This is one of those ones that isn't horrible, but the storytelling device I mentioned above gets in the way a bit. I liked what they were trying to do, but from a movie standpoint, I always find that jumping back and forth to be disruptive. Beyond that, there was a great cast: beyond Van Damme and Reeser, we had DTVC favorite Daniel Bernhardt; big picture stalwarts Peter Stormare and Maria Conchita Alonso; and someone we haven't seen since we reviewed 2002's painfest Whacked! in 2008, Paul Sampson. On top of that, the action is pretty good, but we're also saddled with this construct of Van Damme's character having a concussion that, like the classic leg wound, is an issue when it is, but isn't when it isn't, if you know what I mean. By 2017's DTV standards, this isn't bad, and if you're a Van Damme fan, a free stream isn't a bad deal to make it happen.

Mr. Van Damme is closing in on his 61st birthday in a few weeks. 12 years ago, when we covered JCVD, I mentioned then that in that film he was complaining how he was almost 50 years old and he couldn't do those one-shot scenes anymore. By the same token, he was in Pound of Flesh seven years later at 55 showing off his trademark flexibility and trademark buttcheeks. In that latter film, like this one, he's playing someone younger than himself, someone born in the early 70s instead of early 60s. I kind of get it here though, as he needed to be the right age to fit with the unrest in Eastern Europe that his character was born out of. From an action standpoint, he's good here, but it felt like a lot of his fights were him dominating--especially his one with Bernhardt, which I'll get to later. It's like the Seagal problem, where he can never lose, only at least here the fights have more choreography and Van Damme isn't spending the whole film sitting. Maybe we should take our small victories when we get them.


Speaking of that Bernhardt fight. My issue was, it wasn't a good "these guys both know how to fight" fight, it had Van Damme dominating, so it didn't really show off what Bernhardt could do, or really give us the payoff we're looking for when we're pitting Van Damme and Bernhardt against each other from the start. It wasn't as bad as Seagal and Byron Mann in A Dangerous Man, but bad enough. As far as Bernhardt, this is now his second film on here since we've come back from hiatus, the other being Santa's Summer House, and while he had more martial arts and action in this film, I think his part in Santa's Summer House gave him more to work with. He was one when we started the blog that we had pegged as a future Hall of Famer, especially with his work in the Bloodport sequels; but then he tailed off, and we even recognized it then, in the late 2000s, that he was doing more smaller parts in big budget films--or even smaller parts in DTV films that had bigger names in them. This was more than that here, but to some extent it also followed the trend a bit too. I wonder if the main issue was, once JCVD fell into the DTV world, the parts for Bernhardt dried up. A similar thing happened to Gary Daniels, and he went a different route, getting leads in lower budget fare in places like Thailand--even doing faith-based films. How can we knock it though when Bernhardt is getting parts in big films like the John Wick franchise?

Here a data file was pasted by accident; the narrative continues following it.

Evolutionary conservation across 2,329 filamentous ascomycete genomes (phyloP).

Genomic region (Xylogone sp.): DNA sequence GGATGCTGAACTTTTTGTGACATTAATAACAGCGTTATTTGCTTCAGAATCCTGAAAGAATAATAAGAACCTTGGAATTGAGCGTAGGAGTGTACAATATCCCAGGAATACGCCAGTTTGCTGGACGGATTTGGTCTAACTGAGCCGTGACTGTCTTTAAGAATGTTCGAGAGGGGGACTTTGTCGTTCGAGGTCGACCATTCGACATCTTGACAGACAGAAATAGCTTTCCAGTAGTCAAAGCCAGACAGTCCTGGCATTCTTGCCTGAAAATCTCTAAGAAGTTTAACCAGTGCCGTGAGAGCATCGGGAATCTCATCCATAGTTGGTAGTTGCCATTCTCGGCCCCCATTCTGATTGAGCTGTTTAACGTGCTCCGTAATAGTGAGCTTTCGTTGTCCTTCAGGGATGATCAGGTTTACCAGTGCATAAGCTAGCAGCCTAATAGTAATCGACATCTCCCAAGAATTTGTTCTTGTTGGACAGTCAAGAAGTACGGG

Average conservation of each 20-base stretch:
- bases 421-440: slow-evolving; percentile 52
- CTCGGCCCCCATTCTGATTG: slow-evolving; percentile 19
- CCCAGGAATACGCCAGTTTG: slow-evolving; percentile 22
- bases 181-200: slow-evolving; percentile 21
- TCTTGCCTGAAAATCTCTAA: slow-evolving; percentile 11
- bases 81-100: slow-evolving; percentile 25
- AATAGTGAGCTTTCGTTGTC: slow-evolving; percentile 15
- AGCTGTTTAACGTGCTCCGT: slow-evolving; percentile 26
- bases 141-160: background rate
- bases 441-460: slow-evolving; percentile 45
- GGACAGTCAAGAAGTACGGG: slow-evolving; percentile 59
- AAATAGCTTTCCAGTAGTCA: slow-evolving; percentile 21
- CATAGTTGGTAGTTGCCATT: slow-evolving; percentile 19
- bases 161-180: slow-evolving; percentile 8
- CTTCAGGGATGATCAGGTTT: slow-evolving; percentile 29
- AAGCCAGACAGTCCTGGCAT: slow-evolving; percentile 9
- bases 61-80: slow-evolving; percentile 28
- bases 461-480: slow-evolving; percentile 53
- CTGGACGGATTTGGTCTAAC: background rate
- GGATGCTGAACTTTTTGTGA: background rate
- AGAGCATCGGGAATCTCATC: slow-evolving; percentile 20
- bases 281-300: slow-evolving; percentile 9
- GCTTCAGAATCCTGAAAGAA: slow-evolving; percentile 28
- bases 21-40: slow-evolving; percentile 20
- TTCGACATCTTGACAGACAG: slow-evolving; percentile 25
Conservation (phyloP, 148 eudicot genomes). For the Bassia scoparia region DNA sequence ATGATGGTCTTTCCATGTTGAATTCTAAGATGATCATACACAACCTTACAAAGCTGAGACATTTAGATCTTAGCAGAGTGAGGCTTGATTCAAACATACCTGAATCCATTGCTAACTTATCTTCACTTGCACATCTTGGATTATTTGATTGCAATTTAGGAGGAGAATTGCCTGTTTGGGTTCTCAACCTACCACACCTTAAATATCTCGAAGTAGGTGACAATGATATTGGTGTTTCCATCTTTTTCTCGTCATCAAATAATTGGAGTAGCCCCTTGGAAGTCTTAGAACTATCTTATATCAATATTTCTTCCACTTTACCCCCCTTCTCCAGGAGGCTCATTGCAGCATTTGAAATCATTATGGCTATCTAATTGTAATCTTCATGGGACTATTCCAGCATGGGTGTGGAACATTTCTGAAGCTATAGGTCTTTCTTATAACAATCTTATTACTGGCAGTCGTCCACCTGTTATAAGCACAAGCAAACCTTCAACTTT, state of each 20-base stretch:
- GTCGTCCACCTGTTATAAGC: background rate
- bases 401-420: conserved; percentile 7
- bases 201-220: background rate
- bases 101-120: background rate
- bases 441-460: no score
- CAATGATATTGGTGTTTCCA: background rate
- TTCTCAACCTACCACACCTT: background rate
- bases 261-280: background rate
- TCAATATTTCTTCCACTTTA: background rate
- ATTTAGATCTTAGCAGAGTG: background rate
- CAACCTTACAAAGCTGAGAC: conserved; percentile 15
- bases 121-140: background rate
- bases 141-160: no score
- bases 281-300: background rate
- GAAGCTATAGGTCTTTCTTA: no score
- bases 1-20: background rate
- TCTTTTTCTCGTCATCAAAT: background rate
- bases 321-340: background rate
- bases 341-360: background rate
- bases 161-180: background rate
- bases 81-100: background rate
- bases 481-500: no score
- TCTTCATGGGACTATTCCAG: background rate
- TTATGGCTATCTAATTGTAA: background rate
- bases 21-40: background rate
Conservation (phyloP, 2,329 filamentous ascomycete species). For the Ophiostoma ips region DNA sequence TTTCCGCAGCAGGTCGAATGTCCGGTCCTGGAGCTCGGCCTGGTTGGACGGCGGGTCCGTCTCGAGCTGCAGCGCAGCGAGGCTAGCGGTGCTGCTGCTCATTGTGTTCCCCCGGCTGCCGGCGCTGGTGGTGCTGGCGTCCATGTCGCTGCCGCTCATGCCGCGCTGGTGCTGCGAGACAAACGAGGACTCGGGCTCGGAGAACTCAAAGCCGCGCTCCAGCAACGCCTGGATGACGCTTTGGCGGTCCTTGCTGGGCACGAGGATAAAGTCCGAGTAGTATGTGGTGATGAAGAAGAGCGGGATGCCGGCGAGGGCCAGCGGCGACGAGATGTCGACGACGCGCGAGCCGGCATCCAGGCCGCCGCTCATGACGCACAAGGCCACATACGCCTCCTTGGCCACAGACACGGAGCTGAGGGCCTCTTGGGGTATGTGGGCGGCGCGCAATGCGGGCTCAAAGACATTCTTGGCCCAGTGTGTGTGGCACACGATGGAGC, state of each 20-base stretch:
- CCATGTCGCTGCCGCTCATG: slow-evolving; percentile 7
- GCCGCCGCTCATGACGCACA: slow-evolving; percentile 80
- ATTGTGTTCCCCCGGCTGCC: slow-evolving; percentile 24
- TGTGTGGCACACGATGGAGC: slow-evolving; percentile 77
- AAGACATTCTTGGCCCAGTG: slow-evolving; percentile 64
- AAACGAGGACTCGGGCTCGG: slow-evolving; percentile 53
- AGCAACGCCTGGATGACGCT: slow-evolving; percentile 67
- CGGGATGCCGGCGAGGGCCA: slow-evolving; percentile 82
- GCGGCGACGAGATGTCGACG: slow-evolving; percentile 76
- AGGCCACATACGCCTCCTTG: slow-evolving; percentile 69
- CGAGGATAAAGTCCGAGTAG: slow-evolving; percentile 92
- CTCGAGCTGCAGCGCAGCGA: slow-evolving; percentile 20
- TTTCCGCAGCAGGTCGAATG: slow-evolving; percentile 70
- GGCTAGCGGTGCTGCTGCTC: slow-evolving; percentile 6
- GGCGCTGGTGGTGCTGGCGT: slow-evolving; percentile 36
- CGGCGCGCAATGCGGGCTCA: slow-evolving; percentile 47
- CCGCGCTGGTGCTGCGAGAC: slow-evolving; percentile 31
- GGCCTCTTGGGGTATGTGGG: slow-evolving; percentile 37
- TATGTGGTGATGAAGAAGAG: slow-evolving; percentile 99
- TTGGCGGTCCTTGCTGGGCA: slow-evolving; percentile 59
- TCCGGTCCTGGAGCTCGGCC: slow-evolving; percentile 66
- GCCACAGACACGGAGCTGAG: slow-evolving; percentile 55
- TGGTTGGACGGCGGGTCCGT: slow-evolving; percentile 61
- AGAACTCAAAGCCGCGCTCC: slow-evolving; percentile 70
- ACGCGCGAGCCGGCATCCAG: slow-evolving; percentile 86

I want to get back to the storytelling device used here. For me, as someone who enjoys writing novels in my spare time, I can see how this may have looked good on paper--though even trying to map it out as a novel, it still feels like it would come off as something that would hurt the momentum of the plot to go back and forth like that, so imagining it in an action film is worse. They attempted to mitigate that by making the interactions between Reeser and her interrogators, Stormare and Alonso, more tense, but I feel like a storytelling device shouldn't need to be mitigated. Beyond that, I get that there's a bit of a Rashomon element here, as we're getting the story from the viewpoint of what Reeser wants her interrogators to know, but when we think of Rashomon, we don't see this kind of back and forth approach, each story in that is delivered individually. Action is a tricky thing, and I think we see just how tricky with all of the attempts we've witnessed over the years to reinvent the wheel with it.


This is another one that has Van Damme's son, Kris, in it, which I always like seeing. It seems like Van Damme kicks his ass a lot, which I kind of also get too--you need to pay your dues in this industry before you get to be the lead--look at Frank Grillo, who's finally getting those parts now. By the same token, there's a sense, whether it's Kris or his daughter Bianca, that Van Damme is passing this business down to his kids. That feels more authentic than just "your dad's Van Damme so he's going to get you into the movies," if that makes sense. According to IMDb, Kris hasn't done a film since 2018, but hopefully we'll see more of him in the future, especially getting his ass kicked by his dad in movies like this.

And with that, let's wrap this up. As of this writing, this is free to stream on Tubi, Crackle, and Plex here in the US. I think that's the way to go, especially if you're a Van Damme fan. Beyond that though, the storytelling style of going back and forth with flashbacks was disruptive, and makes it hard to recommend if you have to pay for it.